Prisoners who are functionally unable to exhaust their claims through no fault of their own may be excused from the PLRA exhaustion requirement. See, e.g. , Reyes v. Smith , 810 F.3d 654, 658 (9th Cir. 2016) ; Williams v. Paramo , 775 F.3d 1182 (9th Cir. 2015) ; Nunez v. Duncan , 591 F.3d 1217, 1224–26 (9th Cir. 2010) ("We hold that Nunez's failure to timely exhaust his administrative remedies is excused because he took reasonable and appropriate steps to exhaust his Fourth Amendment claim and was precluded from exhausting, not through his own fault...."). In other words, we have recognized that the PLRA does not require exhaustion when circumstances render administrative remedies "effectively unavailable." Nunez , 591 F.3d at 1226.
In Ross v. Blake , the Supreme Court held that § 1997e(a) requires an inmate to exhaust only those "grievance procedures that are capable of use to obtain some relief for the action complained of." ––– U.S. ––––, 136 S.Ct. 1850, 1859, 195 L.Ed.2d 117 (2016) (citation and internal quotation marks omitted). The Court set out three examples of circumstances in which an administrative remedy was not capable of use to obtain relief despite being officially available to the inmate: (1) when the administrative procedure "operates as a simple dead end" because officers are "unable or consistently unwilling to provide any relief to aggrieved inmates"; (2) when the administrative scheme is "so opaque that it becomes, practically speaking, incapable of use" because "no ordinary prisoner can discern or navigate it"; and (3) when prison administrators "thwart inmates from taking advantage of a grievance process through machination, misrepresentation, or intimidation." Id. at 1859–60.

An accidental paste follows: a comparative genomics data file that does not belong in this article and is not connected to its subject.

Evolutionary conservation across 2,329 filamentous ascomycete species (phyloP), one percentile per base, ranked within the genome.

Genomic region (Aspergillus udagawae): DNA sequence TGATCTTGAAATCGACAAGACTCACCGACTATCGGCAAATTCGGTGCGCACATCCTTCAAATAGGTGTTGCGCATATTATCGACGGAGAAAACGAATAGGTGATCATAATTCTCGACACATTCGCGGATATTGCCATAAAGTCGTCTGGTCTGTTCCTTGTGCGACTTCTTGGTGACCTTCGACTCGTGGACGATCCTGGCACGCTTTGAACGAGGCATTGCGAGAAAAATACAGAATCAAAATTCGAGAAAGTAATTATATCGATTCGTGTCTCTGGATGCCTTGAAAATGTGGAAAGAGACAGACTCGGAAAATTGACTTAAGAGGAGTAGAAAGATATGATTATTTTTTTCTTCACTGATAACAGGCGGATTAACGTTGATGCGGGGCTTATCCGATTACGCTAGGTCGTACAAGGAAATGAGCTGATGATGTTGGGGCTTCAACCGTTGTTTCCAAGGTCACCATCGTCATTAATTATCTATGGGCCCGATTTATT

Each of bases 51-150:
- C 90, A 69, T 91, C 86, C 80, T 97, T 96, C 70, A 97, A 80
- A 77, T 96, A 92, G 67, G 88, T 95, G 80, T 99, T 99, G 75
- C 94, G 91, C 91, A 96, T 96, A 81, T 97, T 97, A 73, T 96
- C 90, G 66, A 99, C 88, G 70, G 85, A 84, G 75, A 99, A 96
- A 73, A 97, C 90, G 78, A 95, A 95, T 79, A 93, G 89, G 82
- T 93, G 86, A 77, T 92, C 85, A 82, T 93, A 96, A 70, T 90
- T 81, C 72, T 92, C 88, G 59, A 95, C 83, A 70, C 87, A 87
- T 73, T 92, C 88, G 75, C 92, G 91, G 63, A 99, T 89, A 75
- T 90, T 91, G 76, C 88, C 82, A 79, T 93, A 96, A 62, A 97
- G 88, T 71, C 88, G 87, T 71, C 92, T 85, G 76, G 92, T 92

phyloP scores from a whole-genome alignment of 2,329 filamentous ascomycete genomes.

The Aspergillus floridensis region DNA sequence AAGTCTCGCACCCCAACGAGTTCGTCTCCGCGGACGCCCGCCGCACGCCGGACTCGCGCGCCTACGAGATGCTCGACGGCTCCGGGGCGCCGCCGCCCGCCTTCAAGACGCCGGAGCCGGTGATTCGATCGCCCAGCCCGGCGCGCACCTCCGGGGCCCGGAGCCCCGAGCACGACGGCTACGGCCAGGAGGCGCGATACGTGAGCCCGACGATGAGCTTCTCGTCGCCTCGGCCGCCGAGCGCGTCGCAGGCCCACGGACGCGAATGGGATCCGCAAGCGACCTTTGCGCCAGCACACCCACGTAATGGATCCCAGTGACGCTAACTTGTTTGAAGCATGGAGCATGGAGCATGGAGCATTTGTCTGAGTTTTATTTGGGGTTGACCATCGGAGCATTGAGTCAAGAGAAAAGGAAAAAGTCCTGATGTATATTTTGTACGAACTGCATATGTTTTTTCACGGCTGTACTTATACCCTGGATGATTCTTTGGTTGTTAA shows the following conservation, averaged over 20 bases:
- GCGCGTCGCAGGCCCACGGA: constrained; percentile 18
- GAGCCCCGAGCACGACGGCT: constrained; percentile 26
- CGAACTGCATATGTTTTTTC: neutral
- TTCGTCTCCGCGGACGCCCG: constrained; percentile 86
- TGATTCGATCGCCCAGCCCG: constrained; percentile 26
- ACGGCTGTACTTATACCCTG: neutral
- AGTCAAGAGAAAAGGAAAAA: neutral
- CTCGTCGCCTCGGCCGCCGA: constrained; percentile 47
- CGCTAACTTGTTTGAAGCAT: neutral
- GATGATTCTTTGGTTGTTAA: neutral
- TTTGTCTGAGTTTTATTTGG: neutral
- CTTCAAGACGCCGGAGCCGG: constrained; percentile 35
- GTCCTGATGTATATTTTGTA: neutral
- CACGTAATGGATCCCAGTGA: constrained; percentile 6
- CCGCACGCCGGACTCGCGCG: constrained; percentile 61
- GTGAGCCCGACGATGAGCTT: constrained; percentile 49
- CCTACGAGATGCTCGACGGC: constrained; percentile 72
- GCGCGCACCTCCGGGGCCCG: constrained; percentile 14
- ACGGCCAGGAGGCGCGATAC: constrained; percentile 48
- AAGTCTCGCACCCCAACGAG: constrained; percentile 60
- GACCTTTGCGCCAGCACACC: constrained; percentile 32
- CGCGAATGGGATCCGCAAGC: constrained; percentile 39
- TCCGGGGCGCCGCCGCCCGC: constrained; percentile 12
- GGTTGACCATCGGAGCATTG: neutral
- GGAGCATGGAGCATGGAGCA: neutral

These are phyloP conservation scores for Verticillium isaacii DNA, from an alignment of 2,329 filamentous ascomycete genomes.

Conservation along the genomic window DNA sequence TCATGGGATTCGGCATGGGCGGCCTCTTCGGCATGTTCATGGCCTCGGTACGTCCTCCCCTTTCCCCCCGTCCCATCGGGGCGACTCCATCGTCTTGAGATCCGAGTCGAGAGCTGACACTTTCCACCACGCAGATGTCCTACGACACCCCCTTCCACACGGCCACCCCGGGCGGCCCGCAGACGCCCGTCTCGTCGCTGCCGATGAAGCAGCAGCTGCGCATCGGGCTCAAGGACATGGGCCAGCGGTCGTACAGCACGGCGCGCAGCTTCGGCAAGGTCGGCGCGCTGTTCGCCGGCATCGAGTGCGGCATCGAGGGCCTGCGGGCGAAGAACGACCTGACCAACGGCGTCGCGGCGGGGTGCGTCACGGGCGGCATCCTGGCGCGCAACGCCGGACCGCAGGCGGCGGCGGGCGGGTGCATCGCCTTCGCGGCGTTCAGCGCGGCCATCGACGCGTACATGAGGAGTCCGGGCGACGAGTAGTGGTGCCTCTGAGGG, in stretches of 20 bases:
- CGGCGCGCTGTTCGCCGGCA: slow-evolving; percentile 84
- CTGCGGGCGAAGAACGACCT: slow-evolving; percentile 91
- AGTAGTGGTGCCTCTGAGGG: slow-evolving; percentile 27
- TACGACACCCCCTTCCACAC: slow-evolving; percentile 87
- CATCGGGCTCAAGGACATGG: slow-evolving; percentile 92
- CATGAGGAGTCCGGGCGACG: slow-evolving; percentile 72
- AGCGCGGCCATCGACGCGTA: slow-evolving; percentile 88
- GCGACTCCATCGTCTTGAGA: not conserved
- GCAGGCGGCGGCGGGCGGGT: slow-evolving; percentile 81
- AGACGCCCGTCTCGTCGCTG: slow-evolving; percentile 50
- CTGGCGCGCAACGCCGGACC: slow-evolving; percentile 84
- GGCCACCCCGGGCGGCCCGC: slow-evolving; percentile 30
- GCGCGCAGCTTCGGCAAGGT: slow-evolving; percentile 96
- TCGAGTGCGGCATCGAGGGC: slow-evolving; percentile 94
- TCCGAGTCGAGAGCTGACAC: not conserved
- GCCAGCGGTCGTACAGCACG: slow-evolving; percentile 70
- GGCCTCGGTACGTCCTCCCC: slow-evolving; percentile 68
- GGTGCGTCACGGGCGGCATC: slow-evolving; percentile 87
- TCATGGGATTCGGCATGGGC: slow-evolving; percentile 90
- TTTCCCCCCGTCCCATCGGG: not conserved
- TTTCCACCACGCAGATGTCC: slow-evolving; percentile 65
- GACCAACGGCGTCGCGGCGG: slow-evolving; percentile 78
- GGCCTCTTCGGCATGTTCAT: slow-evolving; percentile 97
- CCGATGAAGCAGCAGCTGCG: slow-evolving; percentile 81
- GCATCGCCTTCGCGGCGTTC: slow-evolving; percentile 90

Under the circumstances present here, I would find Jackson exhausted his available administrative remedies prior to filing his March 7, 2013 second amended complaint in January 2013, when CDCR closed Jackson's still-pending appeal due to his release.
As I would find the PLRA still applied to Jackson and that he is excused from the exhaustion requirement under § 1997e(a), I concur in the judgment only.